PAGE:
He argues against the supposition that the followers of Dionysus had taken on the name Bacchos to identify with the deity, concluding instead that the converse is the case: If the volume inevitably stops short of a detailed picture, it nevertheless does much to limn the god’s familiar — and unfamiliar — features.
Nina Schwartz starts with a consideration of the ” xenos attributes” in the play.
She therefore stresses the need to consider those theological and ethical features of Gfs that show an indebtedness to the cult of Apollo, and also to Pythagoreanism. Apart from that omission, the book itself is beautifully produced, with high-quality plates and sturdy binding. Bromios relates to the god’s positive side, including his birth and gs. Apollo is the god of song and Dionysus is the god of dramatic poetic narrative, but there are frequent overlaps and interactions between the two.
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Except for a preliminary article by Jan Bremmer on Walter Otto and a concluding evaluative summation by Albert Henrichs, the rest of the articles follow a basically chronological format, ranging from the Mycenaeans to the Romans and Late Antiquity, and finishing with Dionysian iconography. This revelation achieves its climax in the death of Pentheus and in Dionysus’ appearance lesce the deus ex machina.
Caballero argues persuasively that historical maenads modeled themselves on mythical maenads, particularly those represented in Euripides’ Bacchae. Mythos und Kultus This process naturally raises the question of the extent to which Dionysus constitutes one god or one god among many.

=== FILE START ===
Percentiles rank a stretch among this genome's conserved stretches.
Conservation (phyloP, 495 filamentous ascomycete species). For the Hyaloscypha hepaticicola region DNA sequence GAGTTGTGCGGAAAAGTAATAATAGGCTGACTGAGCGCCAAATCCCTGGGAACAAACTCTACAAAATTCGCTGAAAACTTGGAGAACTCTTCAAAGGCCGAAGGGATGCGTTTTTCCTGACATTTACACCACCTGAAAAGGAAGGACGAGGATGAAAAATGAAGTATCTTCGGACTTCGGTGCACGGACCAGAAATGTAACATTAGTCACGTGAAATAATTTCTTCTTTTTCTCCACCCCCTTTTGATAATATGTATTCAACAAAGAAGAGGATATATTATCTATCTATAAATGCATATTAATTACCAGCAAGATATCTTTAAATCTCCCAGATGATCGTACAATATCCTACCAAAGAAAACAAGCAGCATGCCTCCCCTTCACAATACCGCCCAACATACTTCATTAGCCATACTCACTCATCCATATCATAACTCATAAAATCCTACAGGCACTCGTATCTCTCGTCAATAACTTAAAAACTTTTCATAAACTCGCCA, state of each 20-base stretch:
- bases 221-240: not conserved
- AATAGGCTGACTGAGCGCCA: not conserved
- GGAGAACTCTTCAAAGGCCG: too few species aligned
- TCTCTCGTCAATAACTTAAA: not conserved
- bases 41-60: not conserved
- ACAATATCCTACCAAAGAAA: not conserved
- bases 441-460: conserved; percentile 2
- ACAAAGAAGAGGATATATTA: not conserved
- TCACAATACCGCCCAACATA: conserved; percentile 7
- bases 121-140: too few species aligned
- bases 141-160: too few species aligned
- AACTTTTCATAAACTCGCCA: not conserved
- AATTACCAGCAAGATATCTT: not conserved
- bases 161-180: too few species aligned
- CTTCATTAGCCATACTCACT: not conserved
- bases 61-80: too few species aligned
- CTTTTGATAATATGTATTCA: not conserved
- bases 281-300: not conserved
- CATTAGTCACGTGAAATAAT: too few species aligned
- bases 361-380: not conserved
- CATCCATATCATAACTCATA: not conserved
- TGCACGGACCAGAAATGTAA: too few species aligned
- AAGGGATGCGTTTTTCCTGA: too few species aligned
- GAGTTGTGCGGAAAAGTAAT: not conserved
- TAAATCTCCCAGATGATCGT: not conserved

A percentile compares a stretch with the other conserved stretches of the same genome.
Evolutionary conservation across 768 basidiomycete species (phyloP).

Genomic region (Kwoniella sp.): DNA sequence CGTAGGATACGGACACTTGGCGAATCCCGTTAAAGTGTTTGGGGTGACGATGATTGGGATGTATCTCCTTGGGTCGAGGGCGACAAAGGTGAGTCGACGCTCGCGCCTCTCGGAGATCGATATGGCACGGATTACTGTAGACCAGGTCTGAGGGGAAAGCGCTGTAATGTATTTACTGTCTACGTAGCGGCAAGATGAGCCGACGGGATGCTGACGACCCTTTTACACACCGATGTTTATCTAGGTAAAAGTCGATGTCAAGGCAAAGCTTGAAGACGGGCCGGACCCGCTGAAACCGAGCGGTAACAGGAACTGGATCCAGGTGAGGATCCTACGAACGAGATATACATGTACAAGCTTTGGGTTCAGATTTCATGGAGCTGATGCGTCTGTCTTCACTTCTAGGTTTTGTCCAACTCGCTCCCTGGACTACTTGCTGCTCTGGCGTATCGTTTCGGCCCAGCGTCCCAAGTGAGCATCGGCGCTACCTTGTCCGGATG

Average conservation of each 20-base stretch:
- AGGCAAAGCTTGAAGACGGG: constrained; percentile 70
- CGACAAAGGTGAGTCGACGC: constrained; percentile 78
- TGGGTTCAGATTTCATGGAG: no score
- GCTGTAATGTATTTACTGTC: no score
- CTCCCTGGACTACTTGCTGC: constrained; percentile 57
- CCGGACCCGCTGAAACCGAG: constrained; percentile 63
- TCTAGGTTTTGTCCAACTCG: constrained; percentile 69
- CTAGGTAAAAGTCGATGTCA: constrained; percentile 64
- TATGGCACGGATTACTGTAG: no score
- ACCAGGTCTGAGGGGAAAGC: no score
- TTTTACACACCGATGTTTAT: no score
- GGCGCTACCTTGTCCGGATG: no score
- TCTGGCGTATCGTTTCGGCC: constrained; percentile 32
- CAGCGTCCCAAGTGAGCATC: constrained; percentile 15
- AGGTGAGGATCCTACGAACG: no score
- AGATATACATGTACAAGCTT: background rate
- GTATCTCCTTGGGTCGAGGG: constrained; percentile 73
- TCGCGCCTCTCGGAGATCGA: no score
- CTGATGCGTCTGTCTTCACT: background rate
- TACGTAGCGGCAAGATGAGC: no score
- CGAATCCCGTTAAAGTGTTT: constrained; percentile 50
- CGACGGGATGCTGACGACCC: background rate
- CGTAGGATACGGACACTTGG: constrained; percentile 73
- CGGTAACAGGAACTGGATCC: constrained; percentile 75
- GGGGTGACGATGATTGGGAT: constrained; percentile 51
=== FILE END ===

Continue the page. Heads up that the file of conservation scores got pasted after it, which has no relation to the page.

She concludes that this image is a result of the domestication of Dionysus, where he comes to be represented as if he were a human symposiast.
While Pausanias suggests that the associations of Dionysus with the region were a relatively recent innovation, Stratiki argues instead that these myths mauroo cults were in fact foundational for Patras.
Euripides’ Bacchae also receives extensive treatment. As for the book’s production, there are more than a few solecisms in spelling and grammar — not dimdnticate in a volume where few of the contributors write in their native language — but they rarely affect meanings. Since there is also no comprehensive bibliography, it is difficult to know if and when a scholar’s work has been cited. This fragment seems to associate Actaeon’s crime with an attempt to woo Semele, and it has been repeatedly conjectured that this fragment might have belonged to Hesiod’s Catalogue of Women.
She concludes that, “the persona of the stranger, both that of the xenos god coming from afar and that of the estranged ruler of the city is a fundamental theme for the understanding of the play, which carries meta-tragic significance” He notes that the identification of Dionysus with Epaphos is perplexing, but can be resolved when one dispenses with doctrinal conceptions in favor of parallels in ritual: Albert Henrichs closes the volume by asking, “Dionysus: She argues that images of tigers predominate over those of lions and panthers because of that cat’s exoticism, while the female sex of the cats predominates both because it is grammatical — tigris and pardos are feminine — and metaphorical in that the cats are associated with the maenads.
Not surprisingly, a significant portion of the volume is given over to Dionysus’ associations with drama. He demonstrates that, far from “having nothing to do with Dionysus,” Old Comedy has a great deal to do with him. In addition, Wyler’s Figure Carmen Encinas Reguero analyses the different nuances underlying the names of Dionysus in the Bacchae. Dionysian iconography is also well served in this volume.
Paloma Cabrera focuses on the afterlife imagery found on many Apulian vases illustrating the blessed fate awaiting the initiates of Dionysus’ mysteries. No sooner had they put out the fine collection of essays edited by Renate Schlesier, A Different God?